In short, I now feel like i’ve seen enough where I can apply business academia to real world experience. And so do I read back on all my posts in the last five years and think differently on the fundamental concepts that underpin our society?

Surprisingly, I seem to agree with my thoughts even more.

Today I met up with an old friend Dr Donnie Maclurcan who mentioned how he recalls my first post (the first link) and around that time had begun his own journey that will lead to a book called living in a Post-growth society released next year, which you can read in summary in this recent Guardian piece. Donnie has a very strong view that we need to rethink corporate structures as being the fundamental thing that needs to be changed and his view being they are non-profit. I challenged his ideas with my actual experiences, such as the incentive of an entrepreneur or needing capital when it’s not available by banks, which brought out two interesting points.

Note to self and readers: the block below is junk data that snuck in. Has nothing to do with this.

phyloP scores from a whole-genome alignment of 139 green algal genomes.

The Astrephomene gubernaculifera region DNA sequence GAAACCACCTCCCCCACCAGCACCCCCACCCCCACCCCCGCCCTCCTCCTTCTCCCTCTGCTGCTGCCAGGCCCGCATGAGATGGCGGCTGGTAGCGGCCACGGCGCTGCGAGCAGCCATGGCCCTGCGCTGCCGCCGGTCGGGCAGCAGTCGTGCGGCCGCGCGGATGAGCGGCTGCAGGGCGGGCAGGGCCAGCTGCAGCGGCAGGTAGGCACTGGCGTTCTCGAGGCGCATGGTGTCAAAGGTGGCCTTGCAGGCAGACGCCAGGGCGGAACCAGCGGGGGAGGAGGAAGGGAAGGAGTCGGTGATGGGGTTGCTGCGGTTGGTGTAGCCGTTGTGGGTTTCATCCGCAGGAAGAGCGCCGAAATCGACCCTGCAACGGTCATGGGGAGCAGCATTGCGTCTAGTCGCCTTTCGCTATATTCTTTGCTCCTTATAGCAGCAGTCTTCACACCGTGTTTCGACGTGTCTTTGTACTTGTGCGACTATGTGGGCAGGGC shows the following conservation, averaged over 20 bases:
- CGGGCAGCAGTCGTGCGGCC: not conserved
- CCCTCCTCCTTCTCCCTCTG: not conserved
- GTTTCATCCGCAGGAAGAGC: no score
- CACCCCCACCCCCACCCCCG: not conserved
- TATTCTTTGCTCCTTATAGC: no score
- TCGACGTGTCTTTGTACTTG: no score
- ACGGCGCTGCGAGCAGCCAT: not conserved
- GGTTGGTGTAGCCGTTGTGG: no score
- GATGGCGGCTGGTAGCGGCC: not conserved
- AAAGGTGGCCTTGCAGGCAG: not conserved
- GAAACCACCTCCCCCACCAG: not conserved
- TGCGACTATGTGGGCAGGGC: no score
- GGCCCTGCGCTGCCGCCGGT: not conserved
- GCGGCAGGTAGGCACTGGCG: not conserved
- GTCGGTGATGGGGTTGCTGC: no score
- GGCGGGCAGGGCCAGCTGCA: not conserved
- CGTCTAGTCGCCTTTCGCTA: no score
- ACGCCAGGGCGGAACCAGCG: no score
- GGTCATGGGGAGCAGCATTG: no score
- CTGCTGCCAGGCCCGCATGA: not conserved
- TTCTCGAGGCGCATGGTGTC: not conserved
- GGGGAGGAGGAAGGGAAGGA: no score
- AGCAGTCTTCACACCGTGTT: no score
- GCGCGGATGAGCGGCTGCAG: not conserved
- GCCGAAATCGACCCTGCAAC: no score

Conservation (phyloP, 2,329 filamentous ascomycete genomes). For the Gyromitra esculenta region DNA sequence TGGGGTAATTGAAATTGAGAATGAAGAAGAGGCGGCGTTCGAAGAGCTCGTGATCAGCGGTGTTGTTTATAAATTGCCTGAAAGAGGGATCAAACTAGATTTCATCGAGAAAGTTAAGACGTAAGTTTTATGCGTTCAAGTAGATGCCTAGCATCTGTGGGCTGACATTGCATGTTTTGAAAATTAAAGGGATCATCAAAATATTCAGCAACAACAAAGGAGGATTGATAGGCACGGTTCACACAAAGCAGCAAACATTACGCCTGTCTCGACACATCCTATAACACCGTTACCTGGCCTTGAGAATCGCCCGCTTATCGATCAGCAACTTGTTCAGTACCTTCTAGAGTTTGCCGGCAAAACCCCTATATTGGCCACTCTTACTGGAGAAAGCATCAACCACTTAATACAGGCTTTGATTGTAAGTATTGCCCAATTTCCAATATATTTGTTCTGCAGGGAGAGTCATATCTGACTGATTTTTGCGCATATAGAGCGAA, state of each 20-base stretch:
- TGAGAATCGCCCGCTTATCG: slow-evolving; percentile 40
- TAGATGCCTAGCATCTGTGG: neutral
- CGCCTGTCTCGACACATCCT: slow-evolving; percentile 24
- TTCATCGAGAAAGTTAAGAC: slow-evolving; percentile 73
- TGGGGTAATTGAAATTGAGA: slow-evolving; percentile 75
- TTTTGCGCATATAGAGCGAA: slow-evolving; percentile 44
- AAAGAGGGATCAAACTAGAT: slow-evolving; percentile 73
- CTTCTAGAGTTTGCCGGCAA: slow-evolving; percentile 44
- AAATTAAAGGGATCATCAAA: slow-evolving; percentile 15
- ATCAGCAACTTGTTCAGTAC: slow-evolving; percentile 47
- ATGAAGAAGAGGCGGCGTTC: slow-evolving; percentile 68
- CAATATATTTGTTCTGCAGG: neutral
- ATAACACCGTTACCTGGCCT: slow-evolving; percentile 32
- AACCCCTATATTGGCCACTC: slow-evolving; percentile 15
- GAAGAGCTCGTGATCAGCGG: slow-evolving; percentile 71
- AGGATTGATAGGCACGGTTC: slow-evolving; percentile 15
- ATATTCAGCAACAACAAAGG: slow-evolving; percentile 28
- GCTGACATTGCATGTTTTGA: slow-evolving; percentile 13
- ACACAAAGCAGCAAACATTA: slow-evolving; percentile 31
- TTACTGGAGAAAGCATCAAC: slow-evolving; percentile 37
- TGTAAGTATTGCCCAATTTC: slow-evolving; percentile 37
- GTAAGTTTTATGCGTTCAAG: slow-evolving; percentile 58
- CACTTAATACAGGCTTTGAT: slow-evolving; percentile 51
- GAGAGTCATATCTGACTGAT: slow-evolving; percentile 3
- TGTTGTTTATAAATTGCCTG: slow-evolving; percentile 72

The first is actually linked to my freedom dimension of success, where I say you need to define how much money you want to make in life and draw a line. Otherwise, you sacrifice the other dimensions in life. It’s a personal decision, but let’s say for arguments sake you could make you current annual salary (or double) on a recurring base. If you were to make that every year — you could maintain your current lifestyle. And if you could maintain your current lifestyle, but have more time — you could have a better life, right? Why would you need more money? To buy something shiny and feed your ego?

But the second one that I found intriguing, was how do you motivate private investors to want to ‘invest’ in a non-profit. And his idea was that once the non-profit makes, say $1m a year it needs to pay back the loan with a 300% interest rate. Thinking this through, this is what owning equity does as a best case scenario. I know I think every day about how I pay back my investors with a return on their capital, beyond paper valuations and actual cash dividends (that is, when I’m not worried about meeting payroll and operating expenses).

A vision for the future